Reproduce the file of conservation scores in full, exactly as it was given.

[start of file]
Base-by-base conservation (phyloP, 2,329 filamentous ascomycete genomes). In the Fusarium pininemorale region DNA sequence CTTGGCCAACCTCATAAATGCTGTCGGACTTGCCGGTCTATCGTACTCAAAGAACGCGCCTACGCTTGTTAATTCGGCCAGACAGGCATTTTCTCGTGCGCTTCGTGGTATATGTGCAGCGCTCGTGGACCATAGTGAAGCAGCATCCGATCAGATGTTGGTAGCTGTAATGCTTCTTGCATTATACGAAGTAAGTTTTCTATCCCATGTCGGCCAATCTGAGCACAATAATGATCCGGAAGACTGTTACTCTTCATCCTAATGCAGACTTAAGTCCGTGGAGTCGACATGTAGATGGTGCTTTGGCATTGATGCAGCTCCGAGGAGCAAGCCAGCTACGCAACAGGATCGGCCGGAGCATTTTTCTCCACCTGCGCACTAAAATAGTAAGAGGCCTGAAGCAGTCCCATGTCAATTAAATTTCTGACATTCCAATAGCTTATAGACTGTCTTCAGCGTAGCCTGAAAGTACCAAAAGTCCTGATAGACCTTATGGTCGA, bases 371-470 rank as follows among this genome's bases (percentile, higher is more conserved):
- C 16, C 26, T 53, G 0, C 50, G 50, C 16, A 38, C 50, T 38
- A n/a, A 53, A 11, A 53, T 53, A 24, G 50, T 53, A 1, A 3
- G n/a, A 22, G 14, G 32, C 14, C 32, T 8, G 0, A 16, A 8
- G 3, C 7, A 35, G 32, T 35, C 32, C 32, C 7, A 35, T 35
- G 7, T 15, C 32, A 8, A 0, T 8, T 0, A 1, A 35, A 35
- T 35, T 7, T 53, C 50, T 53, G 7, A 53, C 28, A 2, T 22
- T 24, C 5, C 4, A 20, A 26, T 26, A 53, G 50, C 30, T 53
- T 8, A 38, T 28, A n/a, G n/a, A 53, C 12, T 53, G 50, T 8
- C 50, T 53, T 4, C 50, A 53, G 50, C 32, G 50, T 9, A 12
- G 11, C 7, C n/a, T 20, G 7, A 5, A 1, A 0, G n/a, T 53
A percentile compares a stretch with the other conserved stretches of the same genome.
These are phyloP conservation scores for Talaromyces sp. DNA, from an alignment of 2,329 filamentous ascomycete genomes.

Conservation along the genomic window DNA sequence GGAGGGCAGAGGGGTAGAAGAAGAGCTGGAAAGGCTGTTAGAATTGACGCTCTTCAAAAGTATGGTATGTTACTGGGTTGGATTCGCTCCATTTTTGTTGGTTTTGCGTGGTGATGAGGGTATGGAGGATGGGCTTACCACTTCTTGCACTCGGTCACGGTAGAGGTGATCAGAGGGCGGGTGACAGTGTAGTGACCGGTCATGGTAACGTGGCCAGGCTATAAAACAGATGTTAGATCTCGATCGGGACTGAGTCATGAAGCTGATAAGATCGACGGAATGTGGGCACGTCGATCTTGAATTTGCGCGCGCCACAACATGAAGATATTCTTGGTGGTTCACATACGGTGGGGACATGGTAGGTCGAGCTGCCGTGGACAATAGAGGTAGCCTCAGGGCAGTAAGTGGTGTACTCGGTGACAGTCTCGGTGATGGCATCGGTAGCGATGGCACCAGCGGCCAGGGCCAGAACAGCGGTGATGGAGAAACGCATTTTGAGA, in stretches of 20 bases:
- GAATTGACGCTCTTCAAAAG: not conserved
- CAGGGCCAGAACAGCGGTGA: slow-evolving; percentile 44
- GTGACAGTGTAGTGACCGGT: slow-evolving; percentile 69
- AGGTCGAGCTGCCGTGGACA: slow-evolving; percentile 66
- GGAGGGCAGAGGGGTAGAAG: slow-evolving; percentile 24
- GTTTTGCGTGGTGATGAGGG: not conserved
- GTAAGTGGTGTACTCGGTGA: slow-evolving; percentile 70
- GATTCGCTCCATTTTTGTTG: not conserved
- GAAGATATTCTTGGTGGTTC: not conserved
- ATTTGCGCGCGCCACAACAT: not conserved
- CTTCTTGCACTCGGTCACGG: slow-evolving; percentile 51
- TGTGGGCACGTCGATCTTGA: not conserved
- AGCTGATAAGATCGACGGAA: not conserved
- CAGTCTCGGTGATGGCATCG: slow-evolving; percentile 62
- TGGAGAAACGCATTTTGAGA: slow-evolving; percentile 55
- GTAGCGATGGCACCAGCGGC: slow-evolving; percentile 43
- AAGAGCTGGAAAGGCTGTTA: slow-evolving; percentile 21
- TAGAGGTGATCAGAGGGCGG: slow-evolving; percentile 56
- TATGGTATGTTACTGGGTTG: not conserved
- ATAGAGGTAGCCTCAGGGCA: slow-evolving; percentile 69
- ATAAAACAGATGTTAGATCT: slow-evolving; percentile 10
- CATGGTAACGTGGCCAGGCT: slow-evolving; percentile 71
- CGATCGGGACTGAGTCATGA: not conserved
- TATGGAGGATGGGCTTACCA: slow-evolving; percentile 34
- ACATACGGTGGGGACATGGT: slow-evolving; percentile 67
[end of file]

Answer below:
Base-by-base conservation (phyloP, 2,329 filamentous ascomycete genomes). In the Fusarium pininemorale region DNA sequence CTTGGCCAACCTCATAAATGCTGTCGGACTTGCCGGTCTATCGTACTCAAAGAACGCGCCTACGCTTGTTAATTCGGCCAGACAGGCATTTTCTCGTGCGCTTCGTGGTATATGTGCAGCGCTCGTGGACCATAGTGAAGCAGCATCCGATCAGATGTTGGTAGCTGTAATGCTTCTTGCATTATACGAAGTAAGTTTTCTATCCCATGTCGGCCAATCTGAGCACAATAATGATCCGGAAGACTGTTACTCTTCATCCTAATGCAGACTTAAGTCCGTGGAGTCGACATGTAGATGGTGCTTTGGCATTGATGCAGCTCCGAGGAGCAAGCCAGCTACGCAACAGGATCGGCCGGAGCATTTTTCTCCACCTGCGCACTAAAATAGTAAGAGGCCTGAAGCAGTCCCATGTCAATTAAATTTCTGACATTCCAATAGCTTATAGACTGTCTTCAGCGTAGCCTGAAAGTACCAAAAGTCCTGATAGACCTTATGGTCGA, bases 371-470 rank as follows among this genome's bases (percentile, higher is more conserved):
- C 16, C 26, T 53, G 0, C 50, G 50, C 16, A 38, C 50, T 38
- A n/a, A 53, A 11, A 53, T 53, A 24, G 50, T 53, A 1, A 3
- G n/a, A 22, G 14, G 32, C 14, C 32, T 8, G 0, A 16, A 8
- G 3, C 7, A 35, G 32, T 35, C 32, C 32, C 7, A 35, T 35
- G 7, T 15, C 32, A 8, A 0, T 8, T 0, A 1, A 35, A 35
- T 35, T 7, T 53, C 50, T 53, G 7, A 53, C 28, A 2, T 22
- T 24, C 5, C 4, A 20, A 26, T 26, A 53, G 50, C 30, T 53
- T 8, A 38, T 28, A n/a, G n/a, A 53, C 12, T 53, G 50, T 8
- C 50, T 53, T 4, C 50, A 53, G 50, C 32, G 50, T 9, A 12
- G 11, C 7, C n/a, T 20, G 7, A 5, A 1, A 0, G n/a, T 53
A percentile compares a stretch with the other conserved stretches of the same genome.
These are phyloP conservation scores for Talaromyces sp. DNA, from an alignment of 2,329 filamentous ascomycete genomes.

Conservation along the genomic window DNA sequence GGAGGGCAGAGGGGTAGAAGAAGAGCTGGAAAGGCTGTTAGAATTGACGCTCTTCAAAAGTATGGTATGTTACTGGGTTGGATTCGCTCCATTTTTGTTGGTTTTGCGTGGTGATGAGGGTATGGAGGATGGGCTTACCACTTCTTGCACTCGGTCACGGTAGAGGTGATCAGAGGGCGGGTGACAGTGTAGTGACCGGTCATGGTAACGTGGCCAGGCTATAAAACAGATGTTAGATCTCGATCGGGACTGAGTCATGAAGCTGATAAGATCGACGGAATGTGGGCACGTCGATCTTGAATTTGCGCGCGCCACAACATGAAGATATTCTTGGTGGTTCACATACGGTGGGGACATGGTAGGTCGAGCTGCCGTGGACAATAGAGGTAGCCTCAGGGCAGTAAGTGGTGTACTCGGTGACAGTCTCGGTGATGGCATCGGTAGCGATGGCACCAGCGGCCAGGGCCAGAACAGCGGTGATGGAGAAACGCATTTTGAGA, in stretches of 20 bases:
- GAATTGACGCTCTTCAAAAG: not conserved
- CAGGGCCAGAACAGCGGTGA: slow-evolving; percentile 44
- GTGACAGTGTAGTGACCGGT: slow-evolving; percentile 69
- AGGTCGAGCTGCCGTGGACA: slow-evolving; percentile 66
- GGAGGGCAGAGGGGTAGAAG: slow-evolving; percentile 24
- GTTTTGCGTGGTGATGAGGG: not conserved
- GTAAGTGGTGTACTCGGTGA: slow-evolving; percentile 70
- GATTCGCTCCATTTTTGTTG: not conserved
- GAAGATATTCTTGGTGGTTC: not conserved
- ATTTGCGCGCGCCACAACAT: not conserved
- CTTCTTGCACTCGGTCACGG: slow-evolving; percentile 51
- TGTGGGCACGTCGATCTTGA: not conserved
- AGCTGATAAGATCGACGGAA: not conserved
- CAGTCTCGGTGATGGCATCG: slow-evolving; percentile 62
- TGGAGAAACGCATTTTGAGA: slow-evolving; percentile 55
- GTAGCGATGGCACCAGCGGC: slow-evolving; percentile 43
- AAGAGCTGGAAAGGCTGTTA: slow-evolving; percentile 21
- TAGAGGTGATCAGAGGGCGG: slow-evolving; percentile 56
- TATGGTATGTTACTGGGTTG: not conserved
- ATAGAGGTAGCCTCAGGGCA: slow-evolving; percentile 69
- ATAAAACAGATGTTAGATCT: slow-evolving; percentile 10
- CATGGTAACGTGGCCAGGCT: slow-evolving; percentile 71
- CGATCGGGACTGAGTCATGA: not conserved
- TATGGAGGATGGGCTTACCA: slow-evolving; percentile 34
- ACATACGGTGGGGACATGGT: slow-evolving; percentile 67